The class information from the decoding circuit 210 is also fed to an error detector 240. The error detector 240 determines for each block or input vector whether the class information is correct or not. The class error of a current block is determined considering the class information and pixel values of the neighboring blocks by the methods described hereinafter in conjunction with FIGS. 4A, 4B and 5.
The detected class error information is fed to the post processor 250, wherein the error information can be advantageously used with any one of the known error concealment methods to correct errors of the image signal, thereby improving the quality of the image.
In FIG. 4A, a current block to be examined, i.e., block 0, and its neighboring 8 blocks are presented. The boundary pixels in the current block and the neighboring pixels to the current block, i.e., the boundary pixels in the neighboring blocks 2,4,5,7 which are located along the borderlines of the current block, are also presented and named in FIG. 4B. For the purpose of illustration, the size of each block, which is the unit of quantization, is assumed to be 4×4. As shown in FIG. 4B, the pixels in the current block are named as Ci,j, wherein i,j denote the horizontal and vertical positions of the pixel in the block, respectively. Similarly, the pixels in the blocks 2,4,5, and 7 are labeled as Uij, Lij, Rij, and Dij, respectively. Those named pixels indicated in FIG. 4B are the boundary and neighboring pixels for the current block.
To detect a class error for the block 0, a number of reference blocks, which are to be used in detecting the class error for the current block, are selected from the 8 neighboring blocks. The selection scheme is determined according to the transmitted class information of the block 0.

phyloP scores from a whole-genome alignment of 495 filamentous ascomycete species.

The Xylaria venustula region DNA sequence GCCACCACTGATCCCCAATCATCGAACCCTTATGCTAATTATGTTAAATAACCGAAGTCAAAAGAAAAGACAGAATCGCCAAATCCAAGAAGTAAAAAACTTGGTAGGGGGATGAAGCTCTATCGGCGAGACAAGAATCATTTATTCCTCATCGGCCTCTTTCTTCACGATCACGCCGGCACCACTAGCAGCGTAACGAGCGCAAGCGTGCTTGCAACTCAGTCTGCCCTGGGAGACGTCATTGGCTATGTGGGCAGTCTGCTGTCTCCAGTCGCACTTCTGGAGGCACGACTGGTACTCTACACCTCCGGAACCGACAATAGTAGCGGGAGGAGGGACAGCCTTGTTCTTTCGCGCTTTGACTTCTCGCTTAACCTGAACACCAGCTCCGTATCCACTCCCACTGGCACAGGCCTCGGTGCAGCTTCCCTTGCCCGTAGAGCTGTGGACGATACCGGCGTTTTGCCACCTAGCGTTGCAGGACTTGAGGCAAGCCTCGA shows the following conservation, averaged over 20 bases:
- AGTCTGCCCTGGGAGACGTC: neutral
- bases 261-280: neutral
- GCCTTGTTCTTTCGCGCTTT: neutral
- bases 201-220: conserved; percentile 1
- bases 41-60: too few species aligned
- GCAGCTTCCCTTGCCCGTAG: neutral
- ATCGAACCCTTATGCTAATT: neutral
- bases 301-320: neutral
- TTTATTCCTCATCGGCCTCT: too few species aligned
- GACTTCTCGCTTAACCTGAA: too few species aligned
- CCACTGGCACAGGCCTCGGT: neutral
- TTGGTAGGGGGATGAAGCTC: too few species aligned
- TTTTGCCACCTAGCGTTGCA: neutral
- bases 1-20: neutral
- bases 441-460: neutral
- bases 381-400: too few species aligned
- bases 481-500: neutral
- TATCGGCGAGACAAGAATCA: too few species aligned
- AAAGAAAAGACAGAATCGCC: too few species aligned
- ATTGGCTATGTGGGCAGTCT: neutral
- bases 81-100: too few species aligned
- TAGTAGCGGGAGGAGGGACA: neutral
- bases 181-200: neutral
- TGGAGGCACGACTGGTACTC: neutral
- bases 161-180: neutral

As an edge or other features of an image block tend to extend to its neighboring blocks, the reference blocks are selected from the eight neighboring blocks in accordance with the edge pattern of the current block, i.e., block 0. One exemplary scheme of selecting the reference blocks is shown in Table
TABLE 1______________________________________Selection of Reference BlocksBLOCK 0 CLASS NAME REFERENCE BLOCKS______________________________________1 2,72,3,4,5,6 2,3,4,5,6,77 4,58,9,10,11,12 1,2,4,5,7,813 2,4,5,7______________________________________
The first column in Table 1 contains the class names for the current block; and each row in the second column represents the blocks which will be selected as the reference block for the current block belonging to one of the classes in the same row in the first column.
Specifically, in case that the class name for the current block, i.e., block 0 is 1, blocks 2 and 7, i.e., an upper and a lower blocks to the current block, are used in detecting the class name error for the current block. As can be seen from the shape of each edge represented with one line in FIG. 2, the neighboring blocks which located in the direction of the edge of the current block is determined as the reference blocks because such blocks may be considered to have more information in relation to the edge of the current block than the other neighboring blocks.
The error detecting schemes are divided by the class for the current block. If the current block belongs to the edged classes, i.e., classes 1 through 12, an error detecting function is calculated by using the class name for the current block and the class data from the neighboring reference blocks. In case the current block is not an edged class, i.e., class 13 in this illustration, a side-matching method is used in detecting the error.